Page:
A Dangerous Method: Film Review

Yesterday, I went to the Ljubljana Film festival and saw A Dangerous Method, a historical film about Freud and Jung. The film is entertaining and educational and the acting is very impressive. Keira Knightley did a marvelous job portraying a young hysterical patient who during the process of therapy falls for the young charismatic Jung, played by the wonderful Michael Fassbender.

What impressed be more about Knightley’s acting is that she also managed to keep a continuous accent of a Russian Jew throughout the film. As a major cinephile, I’ve noticed that actors sometimes ‘’lose’’ the accent during the film (e.g. Anne Hathaway butchering the British accent in ‘’One Day’’; an American trying to unsuccessfully imitate the British accent is truly the saddest thing in the world) thus making a complete mockery of the role and the character. Luckily, this is not one of those films.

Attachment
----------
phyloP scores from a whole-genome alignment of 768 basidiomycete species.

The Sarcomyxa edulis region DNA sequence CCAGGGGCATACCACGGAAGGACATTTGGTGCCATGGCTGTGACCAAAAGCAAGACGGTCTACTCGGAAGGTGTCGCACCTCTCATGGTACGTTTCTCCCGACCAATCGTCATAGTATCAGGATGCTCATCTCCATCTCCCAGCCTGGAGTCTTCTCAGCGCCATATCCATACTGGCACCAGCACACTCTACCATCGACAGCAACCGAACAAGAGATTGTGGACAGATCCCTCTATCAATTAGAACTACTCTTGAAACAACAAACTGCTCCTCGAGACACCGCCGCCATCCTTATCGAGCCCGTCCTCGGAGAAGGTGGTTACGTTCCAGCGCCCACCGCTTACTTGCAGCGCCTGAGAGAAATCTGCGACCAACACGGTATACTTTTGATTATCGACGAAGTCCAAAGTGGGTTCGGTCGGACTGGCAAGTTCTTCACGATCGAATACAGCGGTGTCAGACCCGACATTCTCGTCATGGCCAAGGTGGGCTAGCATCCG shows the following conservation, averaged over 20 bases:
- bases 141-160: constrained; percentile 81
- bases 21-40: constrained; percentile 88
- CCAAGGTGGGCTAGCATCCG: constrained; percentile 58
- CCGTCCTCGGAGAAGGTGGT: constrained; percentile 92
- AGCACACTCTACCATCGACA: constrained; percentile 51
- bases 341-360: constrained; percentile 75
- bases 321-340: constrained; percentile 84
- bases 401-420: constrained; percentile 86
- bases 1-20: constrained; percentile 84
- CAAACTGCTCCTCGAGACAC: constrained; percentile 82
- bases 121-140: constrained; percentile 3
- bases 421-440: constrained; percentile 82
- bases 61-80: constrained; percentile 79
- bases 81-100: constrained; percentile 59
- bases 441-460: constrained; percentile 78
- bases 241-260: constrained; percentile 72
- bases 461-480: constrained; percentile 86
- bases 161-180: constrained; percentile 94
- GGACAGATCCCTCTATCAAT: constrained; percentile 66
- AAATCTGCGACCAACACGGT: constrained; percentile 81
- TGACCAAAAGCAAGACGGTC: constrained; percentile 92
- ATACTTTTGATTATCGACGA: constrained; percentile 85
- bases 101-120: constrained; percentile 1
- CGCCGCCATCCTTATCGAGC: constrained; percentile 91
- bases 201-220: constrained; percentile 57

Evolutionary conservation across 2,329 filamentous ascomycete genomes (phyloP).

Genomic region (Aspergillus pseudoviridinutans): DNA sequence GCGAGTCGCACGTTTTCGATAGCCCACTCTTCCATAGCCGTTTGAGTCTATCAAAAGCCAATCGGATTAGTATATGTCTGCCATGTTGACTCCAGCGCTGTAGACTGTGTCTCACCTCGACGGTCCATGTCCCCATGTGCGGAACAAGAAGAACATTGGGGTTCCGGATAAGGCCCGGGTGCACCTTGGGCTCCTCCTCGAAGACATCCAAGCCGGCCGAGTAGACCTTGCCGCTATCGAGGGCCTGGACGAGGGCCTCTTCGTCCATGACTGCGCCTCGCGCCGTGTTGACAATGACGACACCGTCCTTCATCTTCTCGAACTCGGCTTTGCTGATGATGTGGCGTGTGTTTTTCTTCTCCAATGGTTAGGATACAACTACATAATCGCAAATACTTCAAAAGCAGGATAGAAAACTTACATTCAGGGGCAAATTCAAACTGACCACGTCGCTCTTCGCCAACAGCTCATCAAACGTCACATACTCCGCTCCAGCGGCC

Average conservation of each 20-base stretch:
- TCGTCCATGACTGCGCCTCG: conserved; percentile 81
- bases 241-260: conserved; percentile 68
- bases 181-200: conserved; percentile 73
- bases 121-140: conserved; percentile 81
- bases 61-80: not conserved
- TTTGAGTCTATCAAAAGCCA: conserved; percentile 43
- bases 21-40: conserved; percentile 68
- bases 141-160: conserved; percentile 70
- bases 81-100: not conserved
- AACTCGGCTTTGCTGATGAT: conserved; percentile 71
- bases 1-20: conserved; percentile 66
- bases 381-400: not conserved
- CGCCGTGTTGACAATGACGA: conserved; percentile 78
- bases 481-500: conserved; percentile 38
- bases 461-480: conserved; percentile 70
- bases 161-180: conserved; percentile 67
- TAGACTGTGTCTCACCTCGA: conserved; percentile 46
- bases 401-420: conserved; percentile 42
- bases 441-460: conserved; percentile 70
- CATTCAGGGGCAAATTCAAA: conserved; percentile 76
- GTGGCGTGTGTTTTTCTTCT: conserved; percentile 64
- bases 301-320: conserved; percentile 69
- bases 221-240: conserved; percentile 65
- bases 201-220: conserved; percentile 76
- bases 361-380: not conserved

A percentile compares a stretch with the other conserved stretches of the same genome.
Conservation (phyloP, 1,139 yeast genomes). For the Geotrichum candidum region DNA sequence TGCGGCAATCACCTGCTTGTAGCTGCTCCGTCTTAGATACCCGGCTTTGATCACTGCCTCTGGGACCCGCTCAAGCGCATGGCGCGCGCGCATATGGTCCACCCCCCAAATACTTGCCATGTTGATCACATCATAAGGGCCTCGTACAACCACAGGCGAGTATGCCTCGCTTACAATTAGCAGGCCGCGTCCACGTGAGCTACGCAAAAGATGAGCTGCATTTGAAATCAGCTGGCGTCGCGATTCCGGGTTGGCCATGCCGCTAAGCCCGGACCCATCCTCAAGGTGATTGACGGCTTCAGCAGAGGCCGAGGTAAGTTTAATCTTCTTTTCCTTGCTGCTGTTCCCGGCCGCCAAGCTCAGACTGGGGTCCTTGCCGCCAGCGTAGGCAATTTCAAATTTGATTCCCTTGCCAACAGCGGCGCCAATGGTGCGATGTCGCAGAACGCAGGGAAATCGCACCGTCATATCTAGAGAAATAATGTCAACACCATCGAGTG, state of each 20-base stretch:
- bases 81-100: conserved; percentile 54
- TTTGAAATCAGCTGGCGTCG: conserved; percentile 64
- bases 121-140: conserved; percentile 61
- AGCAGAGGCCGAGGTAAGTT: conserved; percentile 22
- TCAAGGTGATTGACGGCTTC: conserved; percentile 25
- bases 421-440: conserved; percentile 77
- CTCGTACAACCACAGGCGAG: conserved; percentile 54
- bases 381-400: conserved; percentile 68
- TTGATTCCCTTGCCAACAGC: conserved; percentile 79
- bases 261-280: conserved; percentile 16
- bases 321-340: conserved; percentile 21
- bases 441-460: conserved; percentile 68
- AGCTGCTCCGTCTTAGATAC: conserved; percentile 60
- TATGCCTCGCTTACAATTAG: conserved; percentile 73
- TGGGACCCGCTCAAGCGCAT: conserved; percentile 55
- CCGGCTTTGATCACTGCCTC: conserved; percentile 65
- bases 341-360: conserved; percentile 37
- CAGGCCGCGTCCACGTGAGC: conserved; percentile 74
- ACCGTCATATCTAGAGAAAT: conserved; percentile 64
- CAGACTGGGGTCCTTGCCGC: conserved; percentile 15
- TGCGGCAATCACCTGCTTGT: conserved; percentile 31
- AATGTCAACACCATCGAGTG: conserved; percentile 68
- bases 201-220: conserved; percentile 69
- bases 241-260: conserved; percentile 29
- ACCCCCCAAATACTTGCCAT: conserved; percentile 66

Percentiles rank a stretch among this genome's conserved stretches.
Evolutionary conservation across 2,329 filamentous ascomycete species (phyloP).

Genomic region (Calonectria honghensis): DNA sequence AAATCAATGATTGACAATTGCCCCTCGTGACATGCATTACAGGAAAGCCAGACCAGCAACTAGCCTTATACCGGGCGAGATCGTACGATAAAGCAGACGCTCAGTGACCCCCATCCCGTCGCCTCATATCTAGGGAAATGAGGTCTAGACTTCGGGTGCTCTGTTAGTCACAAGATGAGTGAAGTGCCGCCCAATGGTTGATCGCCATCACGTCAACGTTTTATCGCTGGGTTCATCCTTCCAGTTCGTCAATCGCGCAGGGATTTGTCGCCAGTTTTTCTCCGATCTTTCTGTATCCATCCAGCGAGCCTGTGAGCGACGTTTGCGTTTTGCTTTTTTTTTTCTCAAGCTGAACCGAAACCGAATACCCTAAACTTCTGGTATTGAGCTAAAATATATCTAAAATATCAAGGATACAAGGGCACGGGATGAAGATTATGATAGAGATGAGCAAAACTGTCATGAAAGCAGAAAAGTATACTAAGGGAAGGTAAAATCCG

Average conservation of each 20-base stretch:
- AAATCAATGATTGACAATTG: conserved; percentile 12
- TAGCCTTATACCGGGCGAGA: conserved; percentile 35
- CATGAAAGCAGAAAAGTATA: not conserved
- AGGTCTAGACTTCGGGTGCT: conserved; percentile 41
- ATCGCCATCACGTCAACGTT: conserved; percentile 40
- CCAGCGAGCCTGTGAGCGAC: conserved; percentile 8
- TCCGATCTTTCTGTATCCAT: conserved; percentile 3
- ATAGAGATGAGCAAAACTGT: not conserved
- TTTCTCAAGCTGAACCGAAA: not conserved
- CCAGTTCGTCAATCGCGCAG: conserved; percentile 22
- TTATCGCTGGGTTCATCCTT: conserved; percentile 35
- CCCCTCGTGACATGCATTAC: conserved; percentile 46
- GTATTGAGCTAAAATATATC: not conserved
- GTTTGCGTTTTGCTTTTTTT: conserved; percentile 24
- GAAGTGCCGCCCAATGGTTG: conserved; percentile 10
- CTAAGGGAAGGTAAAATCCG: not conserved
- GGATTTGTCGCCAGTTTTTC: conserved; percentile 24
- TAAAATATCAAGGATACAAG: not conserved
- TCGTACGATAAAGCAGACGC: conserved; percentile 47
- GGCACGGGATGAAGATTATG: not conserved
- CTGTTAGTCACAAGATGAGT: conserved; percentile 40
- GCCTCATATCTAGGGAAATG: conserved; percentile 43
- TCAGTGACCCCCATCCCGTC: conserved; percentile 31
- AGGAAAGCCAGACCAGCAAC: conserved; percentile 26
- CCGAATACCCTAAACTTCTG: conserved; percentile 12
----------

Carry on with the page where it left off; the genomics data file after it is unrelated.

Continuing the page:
Viggo Mortensen. Need I say more? Very convincing acting, a nice continuous British accent throughout the film and a lovely on-screen charisma. And great make-up. He really, really looked like Freud with that white beard. Nice! I also love the fact that Fassbender and Mortensen starred in the same film. They are my two favorite actors.

David Cronenberg did a marvelous job; the scenery in the film, Switzerland and Austria, is fantastic, I even recognized one of the cafes in Vienna, where I had a Sachertorte;) Cronenberg also managed to answer almost a hundred year old question: what caused the dispute between Freud and Jung? And the answer is: Keira Knightley. The world makes sense again. Bless you Cronenberg for putting so many analytical psychologists at ease. Phew!


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